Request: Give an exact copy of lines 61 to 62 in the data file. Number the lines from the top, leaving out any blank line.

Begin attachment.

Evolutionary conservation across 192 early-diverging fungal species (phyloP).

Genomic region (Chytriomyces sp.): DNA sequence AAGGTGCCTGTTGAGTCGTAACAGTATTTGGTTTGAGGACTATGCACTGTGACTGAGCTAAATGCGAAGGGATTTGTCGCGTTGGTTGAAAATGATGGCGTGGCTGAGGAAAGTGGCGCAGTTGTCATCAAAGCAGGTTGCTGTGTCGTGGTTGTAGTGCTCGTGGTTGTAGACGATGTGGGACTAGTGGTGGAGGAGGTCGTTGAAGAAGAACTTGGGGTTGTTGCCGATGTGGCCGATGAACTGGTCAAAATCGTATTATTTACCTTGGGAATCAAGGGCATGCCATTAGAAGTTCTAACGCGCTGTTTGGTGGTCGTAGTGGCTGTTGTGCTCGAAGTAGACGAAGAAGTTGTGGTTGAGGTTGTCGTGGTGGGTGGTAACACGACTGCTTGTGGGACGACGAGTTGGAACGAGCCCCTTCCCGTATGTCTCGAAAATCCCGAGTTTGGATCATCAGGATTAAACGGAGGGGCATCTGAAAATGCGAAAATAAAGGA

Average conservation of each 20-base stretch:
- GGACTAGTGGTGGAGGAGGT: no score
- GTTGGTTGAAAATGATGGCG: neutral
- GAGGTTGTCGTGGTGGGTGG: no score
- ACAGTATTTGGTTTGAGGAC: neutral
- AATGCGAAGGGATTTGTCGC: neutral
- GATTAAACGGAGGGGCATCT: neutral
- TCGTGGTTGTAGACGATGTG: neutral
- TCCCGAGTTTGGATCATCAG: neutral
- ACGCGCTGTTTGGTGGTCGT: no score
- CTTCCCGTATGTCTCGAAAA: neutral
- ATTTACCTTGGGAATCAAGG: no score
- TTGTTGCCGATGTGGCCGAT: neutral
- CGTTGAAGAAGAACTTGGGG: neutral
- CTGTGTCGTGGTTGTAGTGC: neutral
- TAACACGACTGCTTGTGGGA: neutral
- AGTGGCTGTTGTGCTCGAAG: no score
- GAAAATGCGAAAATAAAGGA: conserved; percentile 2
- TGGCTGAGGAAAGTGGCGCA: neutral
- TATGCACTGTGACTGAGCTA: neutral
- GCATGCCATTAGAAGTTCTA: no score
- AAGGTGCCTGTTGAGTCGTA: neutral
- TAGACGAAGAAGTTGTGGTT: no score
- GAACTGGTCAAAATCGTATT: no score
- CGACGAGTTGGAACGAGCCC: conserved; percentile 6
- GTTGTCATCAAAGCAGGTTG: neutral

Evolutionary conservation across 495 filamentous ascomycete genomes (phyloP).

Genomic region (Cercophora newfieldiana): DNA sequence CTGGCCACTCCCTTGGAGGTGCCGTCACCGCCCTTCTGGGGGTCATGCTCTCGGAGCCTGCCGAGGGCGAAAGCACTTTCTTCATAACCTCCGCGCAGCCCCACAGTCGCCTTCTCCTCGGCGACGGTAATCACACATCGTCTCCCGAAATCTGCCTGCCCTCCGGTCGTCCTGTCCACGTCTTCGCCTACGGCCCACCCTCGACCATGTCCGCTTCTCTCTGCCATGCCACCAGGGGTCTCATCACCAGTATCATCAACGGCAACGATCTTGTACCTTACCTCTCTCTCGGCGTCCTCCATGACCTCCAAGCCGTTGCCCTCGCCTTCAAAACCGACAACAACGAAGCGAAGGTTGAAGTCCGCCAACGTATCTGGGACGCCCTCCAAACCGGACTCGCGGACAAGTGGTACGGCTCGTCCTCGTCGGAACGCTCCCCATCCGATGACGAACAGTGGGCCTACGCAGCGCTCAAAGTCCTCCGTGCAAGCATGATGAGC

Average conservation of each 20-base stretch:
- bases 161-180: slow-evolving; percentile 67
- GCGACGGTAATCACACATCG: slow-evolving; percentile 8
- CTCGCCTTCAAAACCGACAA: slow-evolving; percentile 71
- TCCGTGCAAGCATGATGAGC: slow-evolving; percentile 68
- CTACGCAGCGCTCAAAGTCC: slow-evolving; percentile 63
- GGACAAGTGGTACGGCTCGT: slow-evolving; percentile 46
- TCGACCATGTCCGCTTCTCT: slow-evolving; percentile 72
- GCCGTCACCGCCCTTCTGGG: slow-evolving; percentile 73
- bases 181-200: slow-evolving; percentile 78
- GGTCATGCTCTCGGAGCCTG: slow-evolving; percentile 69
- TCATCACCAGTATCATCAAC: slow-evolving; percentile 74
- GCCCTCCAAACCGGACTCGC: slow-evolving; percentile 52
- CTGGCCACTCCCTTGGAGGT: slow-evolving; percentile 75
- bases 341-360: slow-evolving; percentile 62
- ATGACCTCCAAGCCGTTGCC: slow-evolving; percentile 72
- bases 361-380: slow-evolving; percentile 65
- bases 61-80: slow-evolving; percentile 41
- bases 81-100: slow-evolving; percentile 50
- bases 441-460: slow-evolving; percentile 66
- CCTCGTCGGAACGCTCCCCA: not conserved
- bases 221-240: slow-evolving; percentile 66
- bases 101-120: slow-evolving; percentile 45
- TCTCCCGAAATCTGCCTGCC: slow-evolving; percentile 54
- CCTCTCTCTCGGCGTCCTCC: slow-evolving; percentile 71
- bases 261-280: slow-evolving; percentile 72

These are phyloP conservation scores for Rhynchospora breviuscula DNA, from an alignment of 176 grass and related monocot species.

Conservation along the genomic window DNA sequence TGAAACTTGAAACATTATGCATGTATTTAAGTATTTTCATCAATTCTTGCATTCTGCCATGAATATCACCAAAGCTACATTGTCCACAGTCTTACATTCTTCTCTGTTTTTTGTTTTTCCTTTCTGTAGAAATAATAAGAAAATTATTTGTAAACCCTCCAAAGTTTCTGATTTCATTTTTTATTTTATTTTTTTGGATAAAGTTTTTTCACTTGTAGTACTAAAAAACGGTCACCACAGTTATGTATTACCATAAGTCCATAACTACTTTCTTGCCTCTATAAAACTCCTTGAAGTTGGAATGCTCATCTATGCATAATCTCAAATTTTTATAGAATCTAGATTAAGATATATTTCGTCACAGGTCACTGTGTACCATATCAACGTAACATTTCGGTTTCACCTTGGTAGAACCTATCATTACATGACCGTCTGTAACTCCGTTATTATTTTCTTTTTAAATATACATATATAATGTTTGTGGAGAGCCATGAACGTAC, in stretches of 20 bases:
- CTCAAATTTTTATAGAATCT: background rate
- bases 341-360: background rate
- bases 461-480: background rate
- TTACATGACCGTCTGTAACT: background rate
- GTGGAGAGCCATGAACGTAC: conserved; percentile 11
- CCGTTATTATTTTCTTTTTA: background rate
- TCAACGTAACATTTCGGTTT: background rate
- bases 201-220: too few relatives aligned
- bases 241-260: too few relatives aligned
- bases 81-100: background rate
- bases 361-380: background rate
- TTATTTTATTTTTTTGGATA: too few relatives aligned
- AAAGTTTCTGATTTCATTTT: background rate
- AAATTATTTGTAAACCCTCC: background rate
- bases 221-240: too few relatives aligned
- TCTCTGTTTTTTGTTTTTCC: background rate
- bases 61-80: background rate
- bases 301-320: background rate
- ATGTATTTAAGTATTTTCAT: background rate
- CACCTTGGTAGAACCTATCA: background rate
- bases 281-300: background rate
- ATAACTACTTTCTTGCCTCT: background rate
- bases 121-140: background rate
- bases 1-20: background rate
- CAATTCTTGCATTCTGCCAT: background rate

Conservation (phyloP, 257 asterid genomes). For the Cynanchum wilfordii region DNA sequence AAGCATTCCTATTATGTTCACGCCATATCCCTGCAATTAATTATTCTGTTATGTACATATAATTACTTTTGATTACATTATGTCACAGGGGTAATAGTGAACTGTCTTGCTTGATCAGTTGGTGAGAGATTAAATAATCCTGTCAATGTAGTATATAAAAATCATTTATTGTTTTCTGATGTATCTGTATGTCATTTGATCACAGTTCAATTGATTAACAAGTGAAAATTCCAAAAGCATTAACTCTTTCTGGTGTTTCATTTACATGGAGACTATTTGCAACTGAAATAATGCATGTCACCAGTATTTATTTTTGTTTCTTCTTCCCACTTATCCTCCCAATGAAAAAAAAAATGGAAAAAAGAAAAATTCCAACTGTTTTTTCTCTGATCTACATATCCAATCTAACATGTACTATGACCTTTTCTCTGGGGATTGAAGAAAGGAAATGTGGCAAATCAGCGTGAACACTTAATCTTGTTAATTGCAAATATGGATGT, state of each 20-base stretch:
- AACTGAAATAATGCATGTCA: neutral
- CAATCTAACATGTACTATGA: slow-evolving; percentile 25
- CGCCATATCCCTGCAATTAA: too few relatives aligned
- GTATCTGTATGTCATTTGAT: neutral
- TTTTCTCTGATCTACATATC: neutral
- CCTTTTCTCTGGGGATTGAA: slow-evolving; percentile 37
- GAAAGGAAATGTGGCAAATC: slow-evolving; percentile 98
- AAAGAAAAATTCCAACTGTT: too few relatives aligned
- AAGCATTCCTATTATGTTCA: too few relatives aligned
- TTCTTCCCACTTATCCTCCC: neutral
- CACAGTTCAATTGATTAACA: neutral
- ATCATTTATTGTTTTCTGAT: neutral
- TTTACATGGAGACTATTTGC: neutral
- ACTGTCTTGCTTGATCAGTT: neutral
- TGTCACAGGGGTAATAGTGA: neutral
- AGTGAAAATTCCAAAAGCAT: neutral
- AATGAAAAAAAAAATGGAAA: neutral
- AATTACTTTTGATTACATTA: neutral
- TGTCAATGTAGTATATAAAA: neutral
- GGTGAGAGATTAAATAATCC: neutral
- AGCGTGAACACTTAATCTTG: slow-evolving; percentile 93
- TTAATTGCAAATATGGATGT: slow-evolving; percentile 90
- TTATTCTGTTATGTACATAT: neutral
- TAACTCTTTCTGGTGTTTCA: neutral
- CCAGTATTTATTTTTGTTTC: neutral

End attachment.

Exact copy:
- bases 461-480: background rate
- TTACATGACCGTCTGTAACT: background rate